Peninsula Farm was originally known as Brushy Neck Farm and was owned by James Lark in the 1880’s. The 180 acre farm included the area now occupied by Twin Harbors, the middle schools, and part of Campus Green. The farm was later inherited by Emma Gardner who used the “big white” house on the water (now known as 225 Mill Harbor Drive) as a boarding house and it was known as “Gardner’s Boarding House” for paying summer guests. The farm became the property of Robert L. Werntz in the early 1900’s. Mrs. Maurice C. Ogle inherited the farm in 1928 from her Uncle, Robert Werntz. The Ogle’s farmed the land and then eventually developed or sold the land. The Ogle family moved out of the farm house around 1980.

Excerpt from the book “My River Speaks – The History and Lore of The Magothy River,” by Marianne Taylor, 1998, p. 128-129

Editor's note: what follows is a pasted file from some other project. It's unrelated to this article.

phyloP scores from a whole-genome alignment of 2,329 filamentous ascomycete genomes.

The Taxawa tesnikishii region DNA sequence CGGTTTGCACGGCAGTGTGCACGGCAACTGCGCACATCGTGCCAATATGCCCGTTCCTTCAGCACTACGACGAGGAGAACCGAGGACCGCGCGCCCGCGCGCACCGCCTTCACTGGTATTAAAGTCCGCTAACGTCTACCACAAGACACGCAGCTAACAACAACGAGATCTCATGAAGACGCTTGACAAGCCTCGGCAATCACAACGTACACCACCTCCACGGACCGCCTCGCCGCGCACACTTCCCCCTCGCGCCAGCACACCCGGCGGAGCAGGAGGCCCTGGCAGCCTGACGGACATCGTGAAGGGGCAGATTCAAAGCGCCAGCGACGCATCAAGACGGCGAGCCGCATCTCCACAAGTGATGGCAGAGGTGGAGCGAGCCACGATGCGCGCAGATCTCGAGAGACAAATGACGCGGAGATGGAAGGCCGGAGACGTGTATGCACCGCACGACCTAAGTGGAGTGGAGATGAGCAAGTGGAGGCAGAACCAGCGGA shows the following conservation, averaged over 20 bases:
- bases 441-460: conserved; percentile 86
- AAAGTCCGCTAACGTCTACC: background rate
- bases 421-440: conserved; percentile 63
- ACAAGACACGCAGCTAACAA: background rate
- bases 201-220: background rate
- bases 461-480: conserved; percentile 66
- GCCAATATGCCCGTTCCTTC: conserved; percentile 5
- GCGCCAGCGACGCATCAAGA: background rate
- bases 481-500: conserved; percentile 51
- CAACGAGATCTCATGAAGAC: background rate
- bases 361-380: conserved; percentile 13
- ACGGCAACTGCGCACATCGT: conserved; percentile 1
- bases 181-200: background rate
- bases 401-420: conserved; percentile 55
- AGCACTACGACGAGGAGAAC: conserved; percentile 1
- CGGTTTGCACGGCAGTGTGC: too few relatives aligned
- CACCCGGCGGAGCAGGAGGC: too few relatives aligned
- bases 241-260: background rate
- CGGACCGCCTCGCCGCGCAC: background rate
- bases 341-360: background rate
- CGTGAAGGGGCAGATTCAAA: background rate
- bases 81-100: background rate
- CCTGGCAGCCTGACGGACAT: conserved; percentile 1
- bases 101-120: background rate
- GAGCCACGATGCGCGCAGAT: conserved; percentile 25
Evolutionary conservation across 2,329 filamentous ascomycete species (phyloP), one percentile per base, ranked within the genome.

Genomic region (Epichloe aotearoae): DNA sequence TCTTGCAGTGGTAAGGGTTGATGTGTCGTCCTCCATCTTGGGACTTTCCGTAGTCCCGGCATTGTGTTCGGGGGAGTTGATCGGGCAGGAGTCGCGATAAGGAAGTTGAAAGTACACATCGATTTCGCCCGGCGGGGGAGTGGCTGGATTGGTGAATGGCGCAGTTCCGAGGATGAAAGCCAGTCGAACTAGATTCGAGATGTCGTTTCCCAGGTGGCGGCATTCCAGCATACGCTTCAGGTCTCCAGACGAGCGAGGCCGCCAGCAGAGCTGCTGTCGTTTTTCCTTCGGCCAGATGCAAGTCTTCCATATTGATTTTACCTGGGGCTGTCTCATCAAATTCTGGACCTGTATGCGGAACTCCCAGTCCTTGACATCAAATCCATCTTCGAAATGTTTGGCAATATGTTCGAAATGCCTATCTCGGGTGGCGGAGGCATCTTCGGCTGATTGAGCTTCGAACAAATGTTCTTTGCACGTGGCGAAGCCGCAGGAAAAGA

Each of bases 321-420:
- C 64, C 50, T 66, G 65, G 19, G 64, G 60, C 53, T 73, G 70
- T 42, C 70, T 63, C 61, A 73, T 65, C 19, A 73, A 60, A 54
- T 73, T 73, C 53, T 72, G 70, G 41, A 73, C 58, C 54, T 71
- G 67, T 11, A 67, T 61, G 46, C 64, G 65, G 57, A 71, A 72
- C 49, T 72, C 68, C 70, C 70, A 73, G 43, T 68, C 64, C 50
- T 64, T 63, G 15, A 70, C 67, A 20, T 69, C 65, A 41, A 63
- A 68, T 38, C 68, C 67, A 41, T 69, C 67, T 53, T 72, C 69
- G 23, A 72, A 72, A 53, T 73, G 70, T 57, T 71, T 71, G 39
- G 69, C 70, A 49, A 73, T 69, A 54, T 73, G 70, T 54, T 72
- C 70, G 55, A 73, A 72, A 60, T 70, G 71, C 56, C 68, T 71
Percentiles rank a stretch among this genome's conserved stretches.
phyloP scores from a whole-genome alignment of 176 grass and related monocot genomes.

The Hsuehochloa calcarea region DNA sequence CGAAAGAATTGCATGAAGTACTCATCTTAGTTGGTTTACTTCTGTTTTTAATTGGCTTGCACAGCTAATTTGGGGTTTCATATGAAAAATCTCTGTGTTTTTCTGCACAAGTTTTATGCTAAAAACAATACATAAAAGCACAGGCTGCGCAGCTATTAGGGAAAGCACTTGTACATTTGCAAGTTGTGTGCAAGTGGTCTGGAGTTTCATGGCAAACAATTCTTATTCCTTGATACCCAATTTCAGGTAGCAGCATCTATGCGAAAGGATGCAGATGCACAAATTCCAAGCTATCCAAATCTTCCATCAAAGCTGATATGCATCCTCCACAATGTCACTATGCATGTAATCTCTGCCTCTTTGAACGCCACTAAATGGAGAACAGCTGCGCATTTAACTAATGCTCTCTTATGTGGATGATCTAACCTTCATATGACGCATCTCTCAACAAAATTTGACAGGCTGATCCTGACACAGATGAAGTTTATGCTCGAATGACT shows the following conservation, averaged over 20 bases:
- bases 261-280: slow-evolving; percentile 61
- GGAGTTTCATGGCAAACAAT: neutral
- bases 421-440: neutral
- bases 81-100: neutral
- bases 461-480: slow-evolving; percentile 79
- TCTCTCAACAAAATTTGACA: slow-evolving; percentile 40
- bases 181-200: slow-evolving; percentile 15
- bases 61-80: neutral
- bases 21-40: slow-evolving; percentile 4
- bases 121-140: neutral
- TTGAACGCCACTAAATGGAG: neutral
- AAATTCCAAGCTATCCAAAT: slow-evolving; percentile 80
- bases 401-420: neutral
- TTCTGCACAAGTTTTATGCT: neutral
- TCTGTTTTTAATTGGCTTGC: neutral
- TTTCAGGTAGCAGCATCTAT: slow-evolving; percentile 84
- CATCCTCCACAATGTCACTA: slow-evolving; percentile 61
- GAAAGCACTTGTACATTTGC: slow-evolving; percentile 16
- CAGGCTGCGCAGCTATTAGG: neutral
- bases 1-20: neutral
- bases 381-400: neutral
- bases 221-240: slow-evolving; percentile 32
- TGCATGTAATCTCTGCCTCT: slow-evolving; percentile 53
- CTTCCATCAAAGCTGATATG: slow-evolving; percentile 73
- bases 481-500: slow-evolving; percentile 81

On Mill and Dividing Creeks, early land grants reveal that James H. Lark and Joseph Wilson held waterfront farming properties there. Lark’s farm was called Brushy Neck Farm, its principle crop being tobacco in the 1880s. Other inheritors of this primary property fronting the Mathoghy’s broad expanse were Emma Gardner, Robert L. Werntz, and Mrs. Maurice Ogle. Pioneer riverfront families such as James S. Wilson and Samuel T. Wilson farmed along these shores from 1887 to as late as 1945. A part of this area was owned by Emma Gardner and became the property of Robert L. Werntz in the early 1900s. A manor house was built on what is now known as 225 Mill Harbor Drive in the mid-1800s which was formerly occupied in 1939 by Mrs. Maurice Ogle of the governor Ogle family. In the late 1800s and early 1900s, according to oral history, it used to be a small “hotel” where the ferry side-winder steamers dropped off the city-folk from Baltimore for a brief getaway. The “manor house” stables and smoke house all exist today. Along the waterfront between Dividing Creek and Mill Creek was a ‘County Warf” was the home of the large ferry boat, Diana, which carried passengers from South Ferry point and other points along the north shore of the Magothy. One can assume from its name that there was a mill at Mill Creek; however no historical documentation exists as proof. But in the Maryland Gazette of Feb. 2, 1795 there was a Merchant Mill advertised for sale on the “So side of Maggety,” perhaps the same as the unnamed one on Mill Creek.”